The Federal Parliament of Australia, due to return next week, will be suspended for at least 15 days after the death of Queen Elizabeth, which angered Australians.
Anthony Albanese confirmed the postponement on Friday morning, acknowledging that parliamentarians will get a hefty break from parliament in the coming weeks.
“Our parliament was supposed to meet next week and then there was a break until the budget meeting in October,” the prime minister told radio station FIVEaa in Adelaide.
“So, of course, Parliament will not be in session next week and we will discuss maybe the options we have or return to honor Her Majesty and her contribution to Australia and the Commonwealth.”
But some Australians are skeptical of a long break, especially since the UK parliament will only join for 10 days.
“What? How can we afford it? Why do they need 15 days off, fully paid? No employee in the country will ever get this,” one person commented on Twitter.
“Ordinary Australians get two days of bereavement leave when a true loved one dies,” wrote another.
“Get back to work! The country is facing multiple crises.”
But Mr Albanese defended the removal, saying it was “out of respect” for the queen.
“These protocols have been in place for some time,” Mr. Albanese told ABC radio.
He assured that the normal work of the government will continue, and meetings have already been held with the Prime Minister’s office to make sure that the relevant protocols are followed.
“This is a moment in our history. Of course, in my entire life I have known only one monarch, which is quite unusual, ”he added.
Events will be held over the next two weeks to commemorate the death of Britain’s longest-lived monarch, with Mr Albanese and Australian Governor General David Hurley implementing a plan that has been in the making for years.
For the next 10 days – between the Queen’s death and her funeral – Commonwealth countries will observe 10 days of mourning and remembrance.
There will be no official period of mourning in Australia, but Anthony Albanese is expected to declare a national day of remembrance, which is likely to be a public holiday among other events.
The websites of the Prime Minister, the Cabinet of Ministers and the Governor General have switched to the obituary format, containing information about events planned throughout the country, as well as an opportunity for Australians to pay tribute.
Over the next two weeks, condolence books will be posted at Parliament House, Government House, and on the websites of the Prime Minister and the Governor General.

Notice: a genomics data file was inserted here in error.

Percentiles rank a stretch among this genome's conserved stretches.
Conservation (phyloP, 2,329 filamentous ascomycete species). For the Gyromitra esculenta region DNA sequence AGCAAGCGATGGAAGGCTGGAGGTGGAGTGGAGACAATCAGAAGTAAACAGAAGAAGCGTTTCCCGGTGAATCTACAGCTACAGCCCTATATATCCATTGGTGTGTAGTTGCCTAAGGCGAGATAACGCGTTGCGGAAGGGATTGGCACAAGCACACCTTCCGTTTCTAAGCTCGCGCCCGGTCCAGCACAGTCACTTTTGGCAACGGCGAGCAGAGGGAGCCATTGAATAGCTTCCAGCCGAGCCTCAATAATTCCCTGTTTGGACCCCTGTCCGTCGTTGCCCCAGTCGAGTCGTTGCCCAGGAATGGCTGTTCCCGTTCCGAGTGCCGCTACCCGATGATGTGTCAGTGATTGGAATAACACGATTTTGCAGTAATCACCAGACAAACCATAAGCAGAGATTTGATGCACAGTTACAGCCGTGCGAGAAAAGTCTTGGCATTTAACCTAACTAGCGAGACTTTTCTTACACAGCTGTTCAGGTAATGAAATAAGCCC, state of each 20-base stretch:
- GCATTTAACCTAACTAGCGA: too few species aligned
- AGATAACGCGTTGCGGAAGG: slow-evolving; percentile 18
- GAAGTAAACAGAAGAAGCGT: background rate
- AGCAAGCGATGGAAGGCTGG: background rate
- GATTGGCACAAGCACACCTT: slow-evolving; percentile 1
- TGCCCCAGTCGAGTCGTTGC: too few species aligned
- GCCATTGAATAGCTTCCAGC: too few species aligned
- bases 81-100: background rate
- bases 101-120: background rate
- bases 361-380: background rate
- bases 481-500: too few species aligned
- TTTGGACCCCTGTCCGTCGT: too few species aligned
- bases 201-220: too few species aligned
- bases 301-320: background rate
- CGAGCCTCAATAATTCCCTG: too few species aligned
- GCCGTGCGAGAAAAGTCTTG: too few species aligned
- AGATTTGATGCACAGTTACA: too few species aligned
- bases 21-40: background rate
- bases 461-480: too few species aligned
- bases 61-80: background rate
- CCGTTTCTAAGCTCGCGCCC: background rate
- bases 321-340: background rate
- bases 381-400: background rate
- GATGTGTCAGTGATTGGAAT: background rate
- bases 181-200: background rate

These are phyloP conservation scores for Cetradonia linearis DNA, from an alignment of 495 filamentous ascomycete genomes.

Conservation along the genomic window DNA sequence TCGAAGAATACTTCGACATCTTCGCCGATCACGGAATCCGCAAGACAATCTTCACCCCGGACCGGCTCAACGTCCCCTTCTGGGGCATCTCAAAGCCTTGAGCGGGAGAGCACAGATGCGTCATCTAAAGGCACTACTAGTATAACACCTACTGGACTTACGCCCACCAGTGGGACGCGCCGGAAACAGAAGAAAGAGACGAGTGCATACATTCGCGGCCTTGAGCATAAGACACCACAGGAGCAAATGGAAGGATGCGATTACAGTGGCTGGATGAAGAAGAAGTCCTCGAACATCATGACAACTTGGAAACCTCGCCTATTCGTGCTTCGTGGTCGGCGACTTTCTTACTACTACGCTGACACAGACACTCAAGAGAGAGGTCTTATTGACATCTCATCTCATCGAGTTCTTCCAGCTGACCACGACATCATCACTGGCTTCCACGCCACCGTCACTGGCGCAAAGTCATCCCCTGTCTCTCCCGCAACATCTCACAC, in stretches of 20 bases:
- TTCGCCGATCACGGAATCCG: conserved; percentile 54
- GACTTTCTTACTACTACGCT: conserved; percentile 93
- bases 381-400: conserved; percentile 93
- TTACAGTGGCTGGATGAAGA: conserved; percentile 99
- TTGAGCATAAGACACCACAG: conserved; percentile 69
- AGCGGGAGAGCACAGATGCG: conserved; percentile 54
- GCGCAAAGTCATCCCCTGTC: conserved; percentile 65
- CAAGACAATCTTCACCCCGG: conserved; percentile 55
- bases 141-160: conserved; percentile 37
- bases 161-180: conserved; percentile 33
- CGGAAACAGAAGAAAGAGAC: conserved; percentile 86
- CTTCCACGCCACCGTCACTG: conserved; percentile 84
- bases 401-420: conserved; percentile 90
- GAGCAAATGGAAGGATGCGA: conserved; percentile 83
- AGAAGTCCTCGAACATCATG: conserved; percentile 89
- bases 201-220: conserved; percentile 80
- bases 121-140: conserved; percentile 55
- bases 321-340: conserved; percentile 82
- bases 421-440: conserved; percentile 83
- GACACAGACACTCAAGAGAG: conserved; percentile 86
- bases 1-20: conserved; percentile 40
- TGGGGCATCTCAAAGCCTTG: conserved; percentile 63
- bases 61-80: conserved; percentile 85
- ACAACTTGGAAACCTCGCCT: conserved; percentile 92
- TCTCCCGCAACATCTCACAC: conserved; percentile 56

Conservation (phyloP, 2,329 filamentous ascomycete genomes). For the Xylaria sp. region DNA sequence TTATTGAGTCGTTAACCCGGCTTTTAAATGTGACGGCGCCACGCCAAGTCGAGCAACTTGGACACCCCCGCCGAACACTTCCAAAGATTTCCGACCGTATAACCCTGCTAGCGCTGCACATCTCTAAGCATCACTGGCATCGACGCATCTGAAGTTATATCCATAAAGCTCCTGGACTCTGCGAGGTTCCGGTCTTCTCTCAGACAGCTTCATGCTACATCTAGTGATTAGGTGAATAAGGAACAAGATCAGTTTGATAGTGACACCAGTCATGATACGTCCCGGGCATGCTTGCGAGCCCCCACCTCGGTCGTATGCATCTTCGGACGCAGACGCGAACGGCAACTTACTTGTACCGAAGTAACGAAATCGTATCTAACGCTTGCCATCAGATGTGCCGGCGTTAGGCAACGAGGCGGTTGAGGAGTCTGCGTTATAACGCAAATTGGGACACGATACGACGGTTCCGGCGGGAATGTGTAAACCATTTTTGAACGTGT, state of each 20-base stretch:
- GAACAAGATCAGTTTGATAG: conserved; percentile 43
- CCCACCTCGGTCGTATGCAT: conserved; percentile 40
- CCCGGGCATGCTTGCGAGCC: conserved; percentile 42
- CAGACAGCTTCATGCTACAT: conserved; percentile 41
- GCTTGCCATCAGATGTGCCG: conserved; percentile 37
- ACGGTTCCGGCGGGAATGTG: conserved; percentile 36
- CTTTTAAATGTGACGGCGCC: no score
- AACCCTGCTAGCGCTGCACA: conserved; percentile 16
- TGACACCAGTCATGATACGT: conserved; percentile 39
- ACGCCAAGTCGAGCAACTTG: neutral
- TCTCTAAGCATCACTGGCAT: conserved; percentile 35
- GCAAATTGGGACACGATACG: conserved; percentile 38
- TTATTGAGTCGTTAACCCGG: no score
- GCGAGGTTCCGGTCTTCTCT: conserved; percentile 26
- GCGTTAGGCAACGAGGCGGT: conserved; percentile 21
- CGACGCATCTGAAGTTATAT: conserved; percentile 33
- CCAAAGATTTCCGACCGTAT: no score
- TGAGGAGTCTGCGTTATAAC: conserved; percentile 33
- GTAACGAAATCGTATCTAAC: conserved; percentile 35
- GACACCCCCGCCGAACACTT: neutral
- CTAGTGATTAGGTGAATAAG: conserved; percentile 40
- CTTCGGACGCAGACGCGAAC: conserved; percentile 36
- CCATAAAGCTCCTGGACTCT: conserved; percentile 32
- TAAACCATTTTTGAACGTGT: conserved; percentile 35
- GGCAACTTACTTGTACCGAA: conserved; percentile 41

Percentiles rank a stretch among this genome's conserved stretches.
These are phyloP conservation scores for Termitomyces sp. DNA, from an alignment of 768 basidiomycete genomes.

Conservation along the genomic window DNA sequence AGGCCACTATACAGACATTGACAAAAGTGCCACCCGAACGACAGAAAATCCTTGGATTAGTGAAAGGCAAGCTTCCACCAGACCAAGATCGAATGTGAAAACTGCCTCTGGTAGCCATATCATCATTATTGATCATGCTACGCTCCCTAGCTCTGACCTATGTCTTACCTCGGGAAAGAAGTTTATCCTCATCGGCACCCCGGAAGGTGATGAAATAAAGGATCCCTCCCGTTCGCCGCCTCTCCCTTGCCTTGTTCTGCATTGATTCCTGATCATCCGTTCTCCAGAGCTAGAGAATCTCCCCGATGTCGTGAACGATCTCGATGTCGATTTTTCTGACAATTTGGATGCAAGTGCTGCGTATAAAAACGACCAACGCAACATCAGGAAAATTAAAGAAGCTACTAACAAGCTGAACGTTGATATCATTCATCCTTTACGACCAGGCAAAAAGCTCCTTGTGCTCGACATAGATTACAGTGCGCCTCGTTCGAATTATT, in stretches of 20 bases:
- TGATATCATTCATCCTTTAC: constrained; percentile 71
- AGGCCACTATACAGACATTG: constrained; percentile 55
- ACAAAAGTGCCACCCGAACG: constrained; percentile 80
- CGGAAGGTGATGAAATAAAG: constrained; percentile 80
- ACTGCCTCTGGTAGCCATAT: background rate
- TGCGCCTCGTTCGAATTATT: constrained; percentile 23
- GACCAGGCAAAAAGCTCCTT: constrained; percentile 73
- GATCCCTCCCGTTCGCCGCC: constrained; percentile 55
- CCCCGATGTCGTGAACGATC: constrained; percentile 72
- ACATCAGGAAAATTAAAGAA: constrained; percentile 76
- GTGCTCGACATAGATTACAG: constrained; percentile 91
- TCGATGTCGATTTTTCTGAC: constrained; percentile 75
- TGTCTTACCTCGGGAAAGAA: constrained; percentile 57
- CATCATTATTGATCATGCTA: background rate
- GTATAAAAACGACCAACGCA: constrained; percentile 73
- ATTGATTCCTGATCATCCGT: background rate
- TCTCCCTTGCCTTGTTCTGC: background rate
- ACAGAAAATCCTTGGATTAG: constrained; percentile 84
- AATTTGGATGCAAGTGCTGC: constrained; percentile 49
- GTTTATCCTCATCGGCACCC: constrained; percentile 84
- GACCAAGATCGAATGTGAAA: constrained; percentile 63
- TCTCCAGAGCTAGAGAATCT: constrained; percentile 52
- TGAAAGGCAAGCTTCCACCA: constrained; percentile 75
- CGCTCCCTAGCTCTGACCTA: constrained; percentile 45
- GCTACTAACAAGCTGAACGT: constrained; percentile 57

There will be a gun salute Friday night at dusk with one shot for each year of the Queen’s life with a 10-second interval between shots.
Official parliamentary condolences will be expressed on the day of the first meeting.
Buckingham Palace gave notice of the death of Her Majesty the Queen at 3:30 am EST on Friday after reports that the 96-year-old monarch was suffering from poor health.
Anthony Albanese made a nationwide announcement this morning confirming that he will travel to London in the coming days to attend the funeral and meet with King Charles III.
“Queen Elizabeth II is the only reigning monarch most of us have known and the only one who has ever visited Australia,” he said.
“Her Majesty was a rare and reassuring constant in the midst of rapid change. Through the noise and turbulence of years, she embodies and demonstrates eternal decency and enduring calm.”
Governor General David Hurley said he was deeply saddened by the news of the death of Her Majesty Queen Elizabeth II.
“I join all Australians in mourning the passing of Her Majesty the Queen and remembering her tireless service throughout her life. She was truly a wonderful person,” he said.
“When I think about my memories – she was my queen all my life – I think of the dignity of Her Majesty and her compassion. Her dedication and tireless diligence. And her dedication and unwavering devotion to the people she served. Us.
“Her death will sadden all Australians and will be felt throughout the world.”
Former Australian Prime Ministers also expressed their condolences and sadness at the news.
“We can only hope that the world will see her again for who she is, but none of us will ever see that,” said Tony Abbott.
“It is so typical of this wonderful woman that she did her duty until her last day on this earth.”
Malcolm Turnbull, who led the campaign to make Australia a republic in 1999 and wrote the book The Fight for a Republic, said Australia today is “united in grief”.
“Her long life of service has been an inspiration to the world and (she) has been calm and gracious through seven decades of upheaval and change,” said Mr. Turnbull.
Kevin Rudd reflected on his time with the Queen and said the news will deeply affect Australians, whether they are monarchists or Republicans.
“I have had the opportunity to meet the Queen several times over the years and it was clear from those conversations that her attachment to Australia was as deep as it was enduring,” he said.
“She will be remembered not only for the longevity of her reign, but also for her resilience, sense of duty and devotion to her family.”
Originally published as Australians outraged that federal MPs were given a two-week break after the Queen’s death